By Abigail SaltmarshJul 4
Fully embracing Industry 4.0 is vital to the aerospace industry. That means accepting a cultural change as well as investing in technology. Jeegar Kakkad is chief economist and director of policy at ADS, a trade organization for companies in the UK aerospace, defense, security and space sectors. He believes the...
Fully embracing Industry 4.0 is vital to the aerospace industry. That means accepting a cultural change as well as investing in technology.
Jeegar Kakkad is chief economist and director of policy at ADS, a trade organization for companies in the UK aerospace, defense, security and space sectors. He believes the success of Industry 4.0 requires a digital mindset from concept and design right through to production and process control.
As aerospace is one of the most technologically advanced manufacturing sectors, early adoption of Industry 4.0 has been really important. It has been critical in terms of improving productivity and competitiveness. But continuing to embrace Industry 4.0 is also essential to the future competitiveness of manufacturers. Suppliers in countries such as Mexico, Morocco and Malaysia are trying to ‘steal their lunch’. They can’t compete with them on labor costs, so have to compete on investing in technology and investing in Industry 4.0.
Kakkad also observes that the assembly of components for the larger aerospace manufacturers is now largely automated. Wing and engine assembly lines, for example, may be operated by just one person.
In addition, additive manufacturing has become an important Industry 4.0 technology and is now more pervasive in aerospace:
Just look at the new Airbus A350 XWB, which has more than 1000 3D printed parts made with a range of techniques. We are only likely to see this increase and spread to the use of even more different types of material.
But Kakkad added that, “the real thing we are lacking in aerospace is moving towards having a real digital mindset. When you are designing a new product or program, it’s important to approach it immediately from a digital perspective rather than trying to bolt it on at the end.”
Dr. Rab Scott, head of digital at the University of Sheffield Advanced Manufacturing Research Centre (AMRC), in partnership with Boeing, says companies need to learn how to do more with data.
AMRC’s Factory 2015 is the UK’s first state-of-the-art production facility entirely dedicated to conducting collaborative research into reconfigurable, digitally-assisted assembly, component manufacturing and machining technologies.
It is where manufacturers can come along and meet the digital solutions. They can press that button, see the response, relate it to what they are doing in their facilities and it suddenly becomes real.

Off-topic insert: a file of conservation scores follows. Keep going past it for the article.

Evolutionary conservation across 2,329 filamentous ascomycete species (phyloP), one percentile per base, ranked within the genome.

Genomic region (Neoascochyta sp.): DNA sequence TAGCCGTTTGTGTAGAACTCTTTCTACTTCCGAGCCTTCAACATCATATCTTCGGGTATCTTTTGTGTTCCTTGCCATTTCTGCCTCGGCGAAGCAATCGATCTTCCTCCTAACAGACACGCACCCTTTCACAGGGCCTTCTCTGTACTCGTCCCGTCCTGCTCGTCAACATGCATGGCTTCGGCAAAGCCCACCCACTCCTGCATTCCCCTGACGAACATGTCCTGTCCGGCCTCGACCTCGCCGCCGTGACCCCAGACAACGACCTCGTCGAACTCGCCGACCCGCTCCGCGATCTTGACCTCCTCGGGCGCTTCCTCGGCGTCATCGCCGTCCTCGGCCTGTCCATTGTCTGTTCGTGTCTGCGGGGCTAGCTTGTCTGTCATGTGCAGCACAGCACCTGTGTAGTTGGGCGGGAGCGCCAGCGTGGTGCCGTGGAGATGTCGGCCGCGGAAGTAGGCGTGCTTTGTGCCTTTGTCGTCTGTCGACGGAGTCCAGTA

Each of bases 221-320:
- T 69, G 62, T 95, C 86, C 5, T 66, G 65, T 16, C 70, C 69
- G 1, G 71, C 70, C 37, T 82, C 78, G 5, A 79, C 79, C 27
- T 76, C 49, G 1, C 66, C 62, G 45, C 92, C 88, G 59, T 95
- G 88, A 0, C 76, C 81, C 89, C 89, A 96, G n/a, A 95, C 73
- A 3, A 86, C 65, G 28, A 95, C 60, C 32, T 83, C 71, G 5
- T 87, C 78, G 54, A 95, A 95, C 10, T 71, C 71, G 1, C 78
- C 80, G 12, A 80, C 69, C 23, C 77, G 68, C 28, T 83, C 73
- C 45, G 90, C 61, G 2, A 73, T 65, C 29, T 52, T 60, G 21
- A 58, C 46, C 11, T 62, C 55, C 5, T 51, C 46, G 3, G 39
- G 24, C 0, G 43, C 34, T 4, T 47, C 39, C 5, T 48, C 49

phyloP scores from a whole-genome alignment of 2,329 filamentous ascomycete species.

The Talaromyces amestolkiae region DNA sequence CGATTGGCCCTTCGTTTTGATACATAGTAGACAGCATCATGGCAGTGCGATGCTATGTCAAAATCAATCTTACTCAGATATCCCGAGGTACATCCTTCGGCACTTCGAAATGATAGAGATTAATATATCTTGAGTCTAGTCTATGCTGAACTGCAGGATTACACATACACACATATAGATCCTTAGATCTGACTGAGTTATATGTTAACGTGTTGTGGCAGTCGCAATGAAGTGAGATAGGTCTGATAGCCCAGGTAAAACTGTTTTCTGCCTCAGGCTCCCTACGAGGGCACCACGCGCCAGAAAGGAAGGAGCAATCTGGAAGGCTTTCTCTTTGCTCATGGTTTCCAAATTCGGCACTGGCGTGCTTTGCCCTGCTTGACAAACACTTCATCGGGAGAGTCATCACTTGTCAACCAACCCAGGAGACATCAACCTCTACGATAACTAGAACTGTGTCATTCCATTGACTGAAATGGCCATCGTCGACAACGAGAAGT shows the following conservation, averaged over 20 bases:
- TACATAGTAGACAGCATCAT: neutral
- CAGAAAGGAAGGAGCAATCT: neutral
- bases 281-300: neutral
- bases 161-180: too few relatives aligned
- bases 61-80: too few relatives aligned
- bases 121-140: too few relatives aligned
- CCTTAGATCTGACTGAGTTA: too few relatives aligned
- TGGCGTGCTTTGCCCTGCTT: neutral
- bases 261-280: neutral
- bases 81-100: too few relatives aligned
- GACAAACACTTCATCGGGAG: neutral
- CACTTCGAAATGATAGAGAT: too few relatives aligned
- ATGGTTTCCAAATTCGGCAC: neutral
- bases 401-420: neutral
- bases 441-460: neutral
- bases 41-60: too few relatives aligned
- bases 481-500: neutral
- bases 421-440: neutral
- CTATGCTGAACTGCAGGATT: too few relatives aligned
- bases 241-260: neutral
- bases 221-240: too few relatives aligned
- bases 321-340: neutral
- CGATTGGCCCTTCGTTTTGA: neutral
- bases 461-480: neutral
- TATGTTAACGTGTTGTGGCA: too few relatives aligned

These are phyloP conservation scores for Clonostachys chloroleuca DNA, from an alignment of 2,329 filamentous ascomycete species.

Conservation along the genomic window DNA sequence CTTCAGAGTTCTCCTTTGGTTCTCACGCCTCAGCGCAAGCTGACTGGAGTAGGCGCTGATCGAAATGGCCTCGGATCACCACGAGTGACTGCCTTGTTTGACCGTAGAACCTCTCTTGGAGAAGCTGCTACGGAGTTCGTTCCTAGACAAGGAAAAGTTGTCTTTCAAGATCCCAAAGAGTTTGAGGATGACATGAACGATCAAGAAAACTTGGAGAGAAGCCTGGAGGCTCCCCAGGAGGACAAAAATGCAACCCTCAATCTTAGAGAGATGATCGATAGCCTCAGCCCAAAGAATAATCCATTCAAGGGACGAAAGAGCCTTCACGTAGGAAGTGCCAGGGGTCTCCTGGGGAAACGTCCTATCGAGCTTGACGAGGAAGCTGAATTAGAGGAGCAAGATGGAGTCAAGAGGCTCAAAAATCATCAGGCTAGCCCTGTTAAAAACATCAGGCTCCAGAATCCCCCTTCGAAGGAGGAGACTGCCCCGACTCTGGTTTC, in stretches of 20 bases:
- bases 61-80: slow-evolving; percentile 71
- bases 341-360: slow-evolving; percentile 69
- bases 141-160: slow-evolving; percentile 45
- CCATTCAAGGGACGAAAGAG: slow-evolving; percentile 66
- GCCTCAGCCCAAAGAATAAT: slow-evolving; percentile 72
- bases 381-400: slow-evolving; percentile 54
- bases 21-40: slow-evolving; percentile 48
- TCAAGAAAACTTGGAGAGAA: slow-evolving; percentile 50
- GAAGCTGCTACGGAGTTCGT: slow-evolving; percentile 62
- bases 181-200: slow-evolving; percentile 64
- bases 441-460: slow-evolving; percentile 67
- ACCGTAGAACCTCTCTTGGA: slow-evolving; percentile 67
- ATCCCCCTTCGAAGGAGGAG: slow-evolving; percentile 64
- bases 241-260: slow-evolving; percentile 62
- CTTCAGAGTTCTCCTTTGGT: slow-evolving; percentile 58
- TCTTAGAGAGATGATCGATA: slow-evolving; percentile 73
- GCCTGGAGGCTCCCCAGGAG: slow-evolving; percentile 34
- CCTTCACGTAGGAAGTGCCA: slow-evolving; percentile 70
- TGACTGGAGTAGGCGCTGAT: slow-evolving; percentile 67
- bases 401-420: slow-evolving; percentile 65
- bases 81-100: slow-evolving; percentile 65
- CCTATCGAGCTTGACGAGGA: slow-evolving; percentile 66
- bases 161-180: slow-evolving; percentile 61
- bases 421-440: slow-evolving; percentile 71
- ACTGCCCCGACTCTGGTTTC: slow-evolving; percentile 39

Here, researchers demonstrate the practicability of new technologies, be it Microsoft HoloLens, wearables or different information systems.
We do feasibility studies where we may have access to kit the manufacturers don’t—and we don’t have the pressures of production that they do. It’s about producing demonstrators of feasible solutions that can be adapted and adopted to shop floors.
Virtual Failure Is an Option
One research project focused on robotic countersinking technology, which enables robots to machine holes accurately in composite aircraft components. This is now used in production by BAE Systems.
According to Scott,
One of the things we are a great advocate of is that failure is not an option as long as you can fail digitally, fail quickly and learn from your failures. Let’s simulate, understand and build on a failure. Don’t start from ground zero every time. Fail faster because you can try more in the virtual world and it costs you less.
If you spend the investment in the virtual world, you can really extend your use of it. Rather than just using your digital assets for design and manufacturing, start using them for training, assembly and maintenance. Start using them throughout the whole life cycle because suddenly you are extracting more value from that same digital data.”
Capture the Knowledge
He also maintains that some Industry 4.0 solutions currently used in aerospace are at the global forefront, such as the use of RFID combined with smart tools:
These are really beginning to get adopted on a much wider scale within the industry.
The aerospace industry faces a huge challenge, with some 60% of engineers currently over the age of 50.
What we have to do is to capture their knowledge somehow. Industry 4.0 technologies are an absolute boon for that ability to capture how someone does something and then replay it later.
ADS’s Kakkad believes the cultural change is happening.
We are seeing a lot of big aerospace companies setting up offices in Silicon Valley. That is partly about technology transfer and being where all the best engineers are, but it is also about learning about how to embrace that digital mindset and employ Industry 4.0 throughout the business.
Airbus sent a strong signal recently when it lured Paul Eremenko away from Google to become its chief technology officer.
We are already seeing increased investment in automation within the sector. Within our own Aerospace Growth Partnership we are not only seeing investment in technology but also how investment in digital leadership can really drive change.
Aerospace is starting to put digital at the core of business strategy. I feel confident it’s not just recognizing the benefits of Industry 4.0, but starting to embrace the idea of investing in it too.”